@Galway - as my mother used to say, "if you have nothing useful to say, STFU"
More seriously, your posts aren't helping anyone, you're just turning *yet another thread* in to an argument (not that you particularly have a habit of doing that, it just seems to be becoming a painfully frequent occurrence on EG these days)
If you don't want/need an app to keep track of your expenses, good for you. Telling others you don't need the help they do very rarely helps them though. At best you come across cocky, at worst you outright offend people.
Back on topic: as @pcstru quite rightly says, banks seem incapable of providing a real time balance. I can't count the number of time I've incurred a £25 fee plus £6 daily fee because when I checked my balance, it appeared to be in credit but actually I'd already spent some money that wasn't showing yet. To make matters worse, I use a text alert system with Lloyds to warn me when my account is below £x. Incredibly, they fail to text me when I'm overdrawn. In fact, if I don't get a text alert, I assume I'm overdrawn!
So keeping track myself allows me to see where I really stand. I don't do every little transaction to the penny, but if I spend £20 on Steam, it goes in. £5 on eBay, in it goes. £15 on a pub lunch, we'll track that too. Then, when I get a text saying "OMG, you have to see this band!", a quick check of my tracking allows me to see whether I can really afford it this month.
We've not all got enough disposable income to not worry about it!
Im thinking when you would use it. Would you use it to justify lunch at KFC or is this to nail down all your major ingoing / outgoings?
What if you needed a new pair of shoes, do you have to consult your app to see what you need to do without?
Really struggling to understand how this would help you but can think of many in how this is hindering you.
If you cant swim do you install an app to stop you from going near deep water or do you learn how to swim?
If I had a problem with money (which I dont), where is the logic of buying an expensive app?
"I've used a google spreadsheet in the past to update on my phone but sometimes you just want something you can enter quickly and not have to faff around with."
It's about keeping track.
For example, When LeBoyfriend and I get paid we pay £XYZ each into the joint account giving us a total household budget of £ABCD. From this, we pay all the household bills - mortgage, insurance, utilities, phone, internet, council tax, etc. We also have a food budget of £EFG. Whenever we do a shop I update our spreadsheet so I know how much of our food budget we have left, which bills have and have not been paid etc. This helps us decide whether or not we can afford a takeaway etc.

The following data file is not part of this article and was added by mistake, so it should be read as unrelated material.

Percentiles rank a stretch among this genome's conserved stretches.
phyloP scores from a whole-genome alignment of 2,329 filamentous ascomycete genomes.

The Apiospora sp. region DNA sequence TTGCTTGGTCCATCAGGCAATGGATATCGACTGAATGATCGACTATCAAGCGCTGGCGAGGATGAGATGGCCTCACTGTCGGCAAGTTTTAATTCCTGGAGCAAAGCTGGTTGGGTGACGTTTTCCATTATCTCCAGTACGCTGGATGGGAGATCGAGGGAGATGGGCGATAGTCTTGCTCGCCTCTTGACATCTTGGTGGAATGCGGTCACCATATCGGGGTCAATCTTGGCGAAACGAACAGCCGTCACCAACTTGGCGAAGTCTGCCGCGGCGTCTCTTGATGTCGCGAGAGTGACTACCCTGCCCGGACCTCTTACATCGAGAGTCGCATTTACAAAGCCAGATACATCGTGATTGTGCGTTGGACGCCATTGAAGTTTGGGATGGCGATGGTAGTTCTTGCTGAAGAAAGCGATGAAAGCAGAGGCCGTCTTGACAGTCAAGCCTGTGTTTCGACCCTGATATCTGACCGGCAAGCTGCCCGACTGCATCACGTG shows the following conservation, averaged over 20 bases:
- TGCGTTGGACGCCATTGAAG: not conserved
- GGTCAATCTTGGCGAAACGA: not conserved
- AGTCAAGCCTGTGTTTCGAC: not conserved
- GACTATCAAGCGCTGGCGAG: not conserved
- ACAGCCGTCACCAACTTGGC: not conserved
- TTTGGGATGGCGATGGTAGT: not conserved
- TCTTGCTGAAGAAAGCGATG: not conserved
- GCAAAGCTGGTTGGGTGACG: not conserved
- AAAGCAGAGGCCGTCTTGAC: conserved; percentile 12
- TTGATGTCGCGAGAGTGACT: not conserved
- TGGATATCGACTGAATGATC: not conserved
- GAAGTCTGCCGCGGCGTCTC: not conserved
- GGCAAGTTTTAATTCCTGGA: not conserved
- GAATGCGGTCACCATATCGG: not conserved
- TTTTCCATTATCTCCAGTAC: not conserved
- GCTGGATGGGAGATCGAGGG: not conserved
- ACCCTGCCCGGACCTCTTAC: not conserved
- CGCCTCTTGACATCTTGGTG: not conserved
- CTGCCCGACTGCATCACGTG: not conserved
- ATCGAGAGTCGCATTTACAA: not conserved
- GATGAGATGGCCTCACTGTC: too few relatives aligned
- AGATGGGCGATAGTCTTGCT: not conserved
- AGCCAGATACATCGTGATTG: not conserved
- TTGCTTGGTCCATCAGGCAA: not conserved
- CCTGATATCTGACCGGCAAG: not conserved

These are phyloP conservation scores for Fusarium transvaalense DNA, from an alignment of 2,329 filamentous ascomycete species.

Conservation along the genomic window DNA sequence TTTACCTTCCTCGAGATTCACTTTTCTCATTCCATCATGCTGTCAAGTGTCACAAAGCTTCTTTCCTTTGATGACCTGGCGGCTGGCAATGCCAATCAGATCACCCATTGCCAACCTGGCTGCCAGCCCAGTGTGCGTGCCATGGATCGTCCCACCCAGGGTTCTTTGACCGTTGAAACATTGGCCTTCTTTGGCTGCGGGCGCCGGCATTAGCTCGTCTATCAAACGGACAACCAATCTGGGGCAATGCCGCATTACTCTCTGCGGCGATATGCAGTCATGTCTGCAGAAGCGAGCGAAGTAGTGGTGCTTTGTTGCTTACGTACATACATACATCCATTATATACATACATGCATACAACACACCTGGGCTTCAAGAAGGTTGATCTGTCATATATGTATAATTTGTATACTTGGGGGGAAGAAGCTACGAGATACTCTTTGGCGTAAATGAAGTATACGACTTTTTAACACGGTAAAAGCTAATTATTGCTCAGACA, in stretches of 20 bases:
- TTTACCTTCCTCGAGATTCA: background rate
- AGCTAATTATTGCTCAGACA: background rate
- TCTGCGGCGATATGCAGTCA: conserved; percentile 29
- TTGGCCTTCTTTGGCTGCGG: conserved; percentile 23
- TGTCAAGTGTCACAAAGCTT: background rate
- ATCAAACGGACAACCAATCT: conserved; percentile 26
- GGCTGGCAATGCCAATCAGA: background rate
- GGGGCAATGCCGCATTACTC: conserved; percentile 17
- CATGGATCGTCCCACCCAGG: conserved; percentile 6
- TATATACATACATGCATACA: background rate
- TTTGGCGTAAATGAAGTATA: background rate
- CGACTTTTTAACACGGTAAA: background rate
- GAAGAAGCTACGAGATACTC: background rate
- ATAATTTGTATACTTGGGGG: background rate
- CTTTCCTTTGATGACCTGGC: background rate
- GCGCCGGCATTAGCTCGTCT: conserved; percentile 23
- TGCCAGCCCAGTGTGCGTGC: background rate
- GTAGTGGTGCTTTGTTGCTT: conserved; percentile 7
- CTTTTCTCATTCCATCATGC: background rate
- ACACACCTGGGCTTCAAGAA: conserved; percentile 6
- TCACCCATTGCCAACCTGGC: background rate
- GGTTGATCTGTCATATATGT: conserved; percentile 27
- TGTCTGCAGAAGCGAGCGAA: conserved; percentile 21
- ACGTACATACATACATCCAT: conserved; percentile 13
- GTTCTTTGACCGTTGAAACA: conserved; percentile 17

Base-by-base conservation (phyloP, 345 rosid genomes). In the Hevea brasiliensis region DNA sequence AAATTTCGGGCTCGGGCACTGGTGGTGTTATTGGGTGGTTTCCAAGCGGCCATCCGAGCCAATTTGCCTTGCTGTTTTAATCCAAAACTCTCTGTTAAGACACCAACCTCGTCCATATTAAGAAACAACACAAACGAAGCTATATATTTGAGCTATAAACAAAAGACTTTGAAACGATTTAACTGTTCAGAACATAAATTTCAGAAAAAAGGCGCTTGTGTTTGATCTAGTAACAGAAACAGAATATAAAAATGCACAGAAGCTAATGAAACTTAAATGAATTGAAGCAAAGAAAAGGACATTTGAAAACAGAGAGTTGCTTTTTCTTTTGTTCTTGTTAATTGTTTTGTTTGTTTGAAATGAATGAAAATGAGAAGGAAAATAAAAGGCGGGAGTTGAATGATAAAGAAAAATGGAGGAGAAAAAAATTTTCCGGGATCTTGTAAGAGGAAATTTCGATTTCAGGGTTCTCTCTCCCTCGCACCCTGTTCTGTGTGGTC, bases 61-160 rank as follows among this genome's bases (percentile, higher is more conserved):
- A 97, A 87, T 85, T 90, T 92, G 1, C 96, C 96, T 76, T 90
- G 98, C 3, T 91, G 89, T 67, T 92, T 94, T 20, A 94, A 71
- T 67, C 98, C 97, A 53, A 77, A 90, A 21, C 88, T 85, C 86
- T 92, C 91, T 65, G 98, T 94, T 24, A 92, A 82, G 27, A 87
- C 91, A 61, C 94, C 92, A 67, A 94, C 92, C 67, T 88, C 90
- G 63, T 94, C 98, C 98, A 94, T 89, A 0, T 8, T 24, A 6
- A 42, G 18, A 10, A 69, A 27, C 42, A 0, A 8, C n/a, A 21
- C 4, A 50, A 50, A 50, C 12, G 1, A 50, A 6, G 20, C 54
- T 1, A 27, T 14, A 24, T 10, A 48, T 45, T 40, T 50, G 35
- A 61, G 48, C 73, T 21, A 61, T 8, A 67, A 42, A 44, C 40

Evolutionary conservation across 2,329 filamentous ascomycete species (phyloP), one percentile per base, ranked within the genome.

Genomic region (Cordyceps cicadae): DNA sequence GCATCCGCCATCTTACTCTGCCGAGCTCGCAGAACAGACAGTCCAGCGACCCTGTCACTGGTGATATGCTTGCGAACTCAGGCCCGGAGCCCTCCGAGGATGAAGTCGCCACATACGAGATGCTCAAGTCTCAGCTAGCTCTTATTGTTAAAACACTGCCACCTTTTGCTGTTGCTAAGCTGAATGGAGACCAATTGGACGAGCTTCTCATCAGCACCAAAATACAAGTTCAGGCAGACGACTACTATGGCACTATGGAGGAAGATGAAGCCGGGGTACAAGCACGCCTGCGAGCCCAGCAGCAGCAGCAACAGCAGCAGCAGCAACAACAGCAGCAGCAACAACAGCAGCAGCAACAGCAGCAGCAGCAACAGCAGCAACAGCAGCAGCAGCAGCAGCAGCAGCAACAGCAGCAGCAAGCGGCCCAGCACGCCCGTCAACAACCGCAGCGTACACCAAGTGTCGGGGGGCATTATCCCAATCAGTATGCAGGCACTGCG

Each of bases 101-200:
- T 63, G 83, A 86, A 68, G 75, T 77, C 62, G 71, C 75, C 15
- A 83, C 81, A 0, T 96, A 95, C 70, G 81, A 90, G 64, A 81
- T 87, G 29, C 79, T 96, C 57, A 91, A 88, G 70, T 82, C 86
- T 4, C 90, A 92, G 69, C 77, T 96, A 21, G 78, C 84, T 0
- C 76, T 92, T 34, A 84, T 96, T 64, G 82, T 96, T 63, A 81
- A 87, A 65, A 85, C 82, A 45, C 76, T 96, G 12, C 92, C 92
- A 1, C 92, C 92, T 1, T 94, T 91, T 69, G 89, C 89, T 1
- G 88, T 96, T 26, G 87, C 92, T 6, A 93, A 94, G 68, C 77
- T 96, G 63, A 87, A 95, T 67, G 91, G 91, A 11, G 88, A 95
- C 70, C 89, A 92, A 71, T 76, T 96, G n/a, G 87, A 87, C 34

The same goes for my Current account. I try to keep my DDs going out at the same time but these days it's mostly impossible to get everything out on the same day so When I've paid my £XYZ into the joint account I have £ABC left in my account, of which £DEF has already been earmarked for personal Direct debits - Car insurance, mobile phone, Cat insurance (yes, my Cat is insured - much cheaper than the bills), WoW subscription, Car loan payment, credit card payments, Cat vaccination DD scheme at local vet, etc etc. BUT, it can be hard to track how much of £ABC is MINE vs how much is a DD waiting to go out.
This is what I'd use the app for.
It's not about not being able to manage money (and I won't be drawn into the fiscal responsibility argument again), it's about whether or not you can mentally keep all the incomings and outgoings (more outgoings than incomings usually) organised. It's hard to keep track of it all when so many are in different places - you have bank accounts, credit cards, mortgages, utilities etc. You keep phone numbers in a contacts list on your smartphone because it's difficult to remember each and every phone number. This is the same thing but with money. I think wanting to keep track of your finances is the mark of a responsible person whether you have disposable income or not.
As I like to say - it's better to have it and not use it than not have it and need it.
Last edited by AMLightfoot; 2nd July 2014 at 02:33 PM.
One thing I'm finding extremely irritating with most of the apps I've tried is that they only show net figures over the specified time frame, rather than a rolling balance. I just can't see the logic in that, especially as most of them don't let you set a manual time frame (which I could work with)
And what does TNAB app do with all this accurate spending data? hmmm
Depends on the data and what you need it for?
> Be Viking
> While I'm out raiding I decide to buy a barrel of the finest elderberry mead. The priest who hasn't been blood-eagled or sold as a slave offers it to my if I spare his life, worth approximately £50.
> Do I have that much? Whip out my smartphone and check my drinks budget.
> It's halfway through the month so my drinks budget is only down to the £30 that I planned to spend. (This was before my son got dragged off by wolves last week and I drank until I saw Þorr...) So my priorities have shifted in the past week.
> I needed to stay within my budget, because my sea-steed's captain is kind of a jerk and I think he might try to throw me overboard and I needed a backup way of getting home. Because of this, I allocated an extra £40 for an emergency passage that I could use.
> Luckily I killed the captain while everybody was out collecting gold crosses, so that's no longer required in my rainy day fund along with my "in case of sudden visit to Valhalla" horde of treasure.
> With the stored data I can save time and either micromanage it slightly more by reallocating the saved money from the passage...
Or I could just axe him in the face and take it anyway.